“With a combination of deft historical analysis, sparkling prose, and careful attention to individual stories, both poignant and instructive, The Great Departure is brimming with important and suggestive lessons from the past for thinking about the worldwide dynamics of emigrants and refugees in our own day.”—Norman M. Naimark, Stanford University Between 1846 and 1940, more than 50 million Europeans moved to the Americas, irrevocably changing both their new homes and the ones they left behind. In this groundbreaking study, Tara Zahra explores the deeper story of this astonishing movement of people—one of the largest in human history. The great exodus out of Eastern Europe hollowed out villages with dizzying speed. As villages emptied and the fear of depopulation ran rampant, anxiety over “American fever” prevailed, leading to the scapegoating of Jewish emigration agents. Yet others saw vast opportunity: to seed colonies of migrants like the Polish community in Argentina, to gain economic advantage from an inflow of foreign currency, or to reshape their communities in a new land. In the United States, their migration fostered the notion of the “land of the free.” Globally, the policies that gave shape to this migration provided the precedent for future events such as the Holocaust, the closing of the Iron Curtain, and the tragedies of ethnic cleansing. A sweeping history of the most consequential social phenomenon of the twentieth century, The Great Departure gives poignant attention to the individuals whose lives were transformed by these decades of mass departure, and a keen historical perspective on their continuing legacy.
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Migration and Religion in Europe

Comparative Perspectives on South Asian Experiences

Author: Ester Gallo

Publisher: Routledge

ISBN: 1317096371

Category: Social Science

Page: 288

View: 9556

Religious practices and their transformation are crucial elements of migrants' identities and are increasingly politicized by national governments in the light of perceived threats to national identity. As new immigrant flows shape religious pluralism in Europe, longstanding relations between the State and Church are challenged, together with majority-faith traditions and societies’ ways of representing and perceiving themselves. With attention to variations according to national setting, this volume explores the process of reformulating religious identities and practices amongst South Asian 'communities' in European contexts, Presenting a wide range of ethnographies, including studies of Hinduism, Sikhism, Jainism and Islam amongst migrant communities in contexts as diverse as Norway, Italy, the UK, France and Portugal, Migration and Religion in Europe sheds light on the meaning of religious practices to diasporic communities. It examines the manner in which such practices can be used by migrants and local societies to produce distance or proximity, as well as their political significance in various 'host' nations. Offering insights into the affirmation of national identities and cultures and the implications of this for governance and political discourse within Europe, this book will appeal to scholars with interests in anthropology, religion and society, migration, transnationalism and gender.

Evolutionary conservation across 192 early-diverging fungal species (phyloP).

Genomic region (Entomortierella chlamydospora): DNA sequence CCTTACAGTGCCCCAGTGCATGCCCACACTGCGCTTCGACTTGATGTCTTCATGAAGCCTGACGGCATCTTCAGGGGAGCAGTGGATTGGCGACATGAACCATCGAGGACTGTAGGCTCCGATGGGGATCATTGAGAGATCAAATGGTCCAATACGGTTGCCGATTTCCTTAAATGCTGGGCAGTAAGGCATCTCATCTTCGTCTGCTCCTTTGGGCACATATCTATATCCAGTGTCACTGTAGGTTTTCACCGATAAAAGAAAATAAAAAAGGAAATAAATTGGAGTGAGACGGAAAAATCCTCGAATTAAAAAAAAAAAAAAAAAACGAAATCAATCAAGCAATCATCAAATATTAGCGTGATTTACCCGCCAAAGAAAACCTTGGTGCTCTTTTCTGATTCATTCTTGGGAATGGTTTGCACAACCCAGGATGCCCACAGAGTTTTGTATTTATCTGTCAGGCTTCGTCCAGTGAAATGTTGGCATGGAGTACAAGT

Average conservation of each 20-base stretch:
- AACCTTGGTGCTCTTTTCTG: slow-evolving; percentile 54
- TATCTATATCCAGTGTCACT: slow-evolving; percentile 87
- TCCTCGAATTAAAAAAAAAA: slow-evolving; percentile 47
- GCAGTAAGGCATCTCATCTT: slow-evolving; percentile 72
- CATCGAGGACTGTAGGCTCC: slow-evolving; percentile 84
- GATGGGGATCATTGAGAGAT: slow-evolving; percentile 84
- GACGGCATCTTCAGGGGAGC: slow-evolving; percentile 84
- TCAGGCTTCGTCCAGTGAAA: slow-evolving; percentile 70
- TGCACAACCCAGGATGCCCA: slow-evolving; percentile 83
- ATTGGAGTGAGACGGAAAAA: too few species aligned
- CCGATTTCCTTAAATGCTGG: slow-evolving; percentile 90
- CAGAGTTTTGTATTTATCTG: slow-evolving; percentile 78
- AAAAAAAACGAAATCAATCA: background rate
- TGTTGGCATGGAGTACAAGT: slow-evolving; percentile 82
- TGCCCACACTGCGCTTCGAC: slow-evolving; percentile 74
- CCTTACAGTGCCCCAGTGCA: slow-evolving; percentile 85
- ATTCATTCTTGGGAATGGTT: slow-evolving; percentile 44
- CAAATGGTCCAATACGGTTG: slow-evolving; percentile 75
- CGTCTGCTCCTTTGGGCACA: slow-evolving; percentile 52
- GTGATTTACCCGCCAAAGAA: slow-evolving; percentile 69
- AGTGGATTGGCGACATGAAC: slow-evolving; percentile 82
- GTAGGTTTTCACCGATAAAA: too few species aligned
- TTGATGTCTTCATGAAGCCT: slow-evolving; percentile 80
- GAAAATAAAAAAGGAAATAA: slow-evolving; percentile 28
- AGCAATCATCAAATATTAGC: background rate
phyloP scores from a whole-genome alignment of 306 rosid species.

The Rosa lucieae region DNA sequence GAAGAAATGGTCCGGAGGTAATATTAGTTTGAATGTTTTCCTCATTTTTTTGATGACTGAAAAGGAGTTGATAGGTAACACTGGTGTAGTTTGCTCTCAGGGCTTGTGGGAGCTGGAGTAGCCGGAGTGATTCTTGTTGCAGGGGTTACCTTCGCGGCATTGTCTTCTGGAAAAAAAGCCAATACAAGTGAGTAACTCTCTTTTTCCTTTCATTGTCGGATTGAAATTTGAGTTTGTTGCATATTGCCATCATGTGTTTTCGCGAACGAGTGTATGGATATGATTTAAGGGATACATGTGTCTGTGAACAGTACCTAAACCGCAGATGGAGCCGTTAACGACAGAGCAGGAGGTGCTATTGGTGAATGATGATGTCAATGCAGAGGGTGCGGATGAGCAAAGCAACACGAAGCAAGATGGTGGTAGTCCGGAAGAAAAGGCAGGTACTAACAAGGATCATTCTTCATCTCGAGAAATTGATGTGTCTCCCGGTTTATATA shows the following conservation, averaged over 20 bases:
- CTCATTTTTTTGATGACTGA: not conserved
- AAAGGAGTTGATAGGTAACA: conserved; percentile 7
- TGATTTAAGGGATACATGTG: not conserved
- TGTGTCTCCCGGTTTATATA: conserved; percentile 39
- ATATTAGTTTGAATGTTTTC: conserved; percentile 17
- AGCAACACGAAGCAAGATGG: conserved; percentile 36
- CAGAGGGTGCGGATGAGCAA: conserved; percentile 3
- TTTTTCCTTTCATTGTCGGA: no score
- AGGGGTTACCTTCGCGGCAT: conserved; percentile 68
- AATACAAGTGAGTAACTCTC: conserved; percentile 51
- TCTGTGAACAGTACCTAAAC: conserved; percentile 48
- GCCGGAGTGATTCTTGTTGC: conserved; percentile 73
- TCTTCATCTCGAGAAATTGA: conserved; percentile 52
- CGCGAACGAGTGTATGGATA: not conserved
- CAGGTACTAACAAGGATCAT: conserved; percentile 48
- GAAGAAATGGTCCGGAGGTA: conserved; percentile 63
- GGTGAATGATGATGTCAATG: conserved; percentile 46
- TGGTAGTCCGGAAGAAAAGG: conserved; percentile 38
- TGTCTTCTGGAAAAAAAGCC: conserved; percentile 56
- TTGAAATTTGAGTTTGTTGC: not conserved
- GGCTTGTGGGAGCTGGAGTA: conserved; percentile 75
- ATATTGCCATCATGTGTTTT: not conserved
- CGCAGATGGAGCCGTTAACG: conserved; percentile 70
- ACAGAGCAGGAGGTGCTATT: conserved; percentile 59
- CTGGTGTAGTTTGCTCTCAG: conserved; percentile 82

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Limits of Citizenship

Migrants and Postnational Membership in Europe

Author: Yasemin Nuhoglu Soysal

Publisher: University of Chicago Press

ISBN: 9780226768427

Category: Political Science

Page: 244

View: 8814

3. Explaining incorporation regimes
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The Routledge Handbook of the Governance of Migration and Diversity in Cities

Author: Tiziana Caponio,Peter Scholten,Ricard Zapata-Barrero

Publisher: Routledge

ISBN: 135110845X

Category: Political Science

Page: 380

View: 7770

How have immigration and diversity shaped urban life and local governance? The Routledge Handbook to the Governance of Migration and Diversity in Cities focuses on the ways migration and diversity have transformed cities, and how cities have responded to the challenges and opportunities offered. Strengthening the relevance of the city as a crucial category for the study of migration policy and migration flows, the book is divided into five parts: • Migration, history and urban life • Local politics and political participation • Local policies of migration and diversity • Superdiverse cities • Divided cities and border cities. Grounded in the European debate on "the local turn" in the study of migration policy, as contrasted to the more traditional focus on the nation-state, the handbook also brings together contributions from North America, South America, Asia and the Middle East and contributors from a wide range of disciplines. It is a valuable resource for students and scholars working in political science, policy studies, history, sociology, urban studies and geography.
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Integration as Multiculturalism

Immigration and the Transformation of Citizenship in Germany

Author: Brett Klopp

Publisher: N.A

ISBN: N.A

Category: Citizenship

Page: 416

View: 6735

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Refugees and the Transformation of Societies

Agency, Policies, Ethics, and Politics

Author: Philomena Essed,Georg Frerks,Joke Schrijvers

Publisher: Berghahn Books

ISBN: 9781571818669

Category: Political Science

Page: 237

View: 6730

This series reflects the multidisciplinary nature of the field and includes within its scope international law, anthropology, medicine, geopolitics, social psychology and economics.
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European Identity

Author: Jeffrey T. Checkel,Peter J. Katzenstein

Publisher: Cambridge University Press

ISBN: 0521883016

Category: Political Science

Page: 265

View: 1325

An ambitious volume which asks why hopes are fading for a single European identity, despite decades of European integration.
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From Guest Workers into Muslims

The Transformation of Turkish Immigrant Associations in Germany

Author: Gokce Yurdakul

Publisher: Cambridge Scholars Publishing

ISBN: 1443804231

Category: Social Science

Page: 145

View: 1778

The political representation of immigrant association is central for immigrants to become political actors in Germany. This book offers a comparative analysis of five Turkish immigrant associations to point out to the diverse approaches in terms of immigrant integration and citizenship rights. By exploring these associations’ views on integration/ assimilation, nationalism/ethnicity, secularism/Islam and their relations with the mainstream German political parties, this book attempts to show that immigrants are not victims of the political decisions of the German state. On the contrary, Turkish immigrant elites become important actors to negotiate rights and memberships in the name of this ethno-national group. This book suggests an approach that recognizes the agency of immigrants in the socio-political discourse and also in the governing process.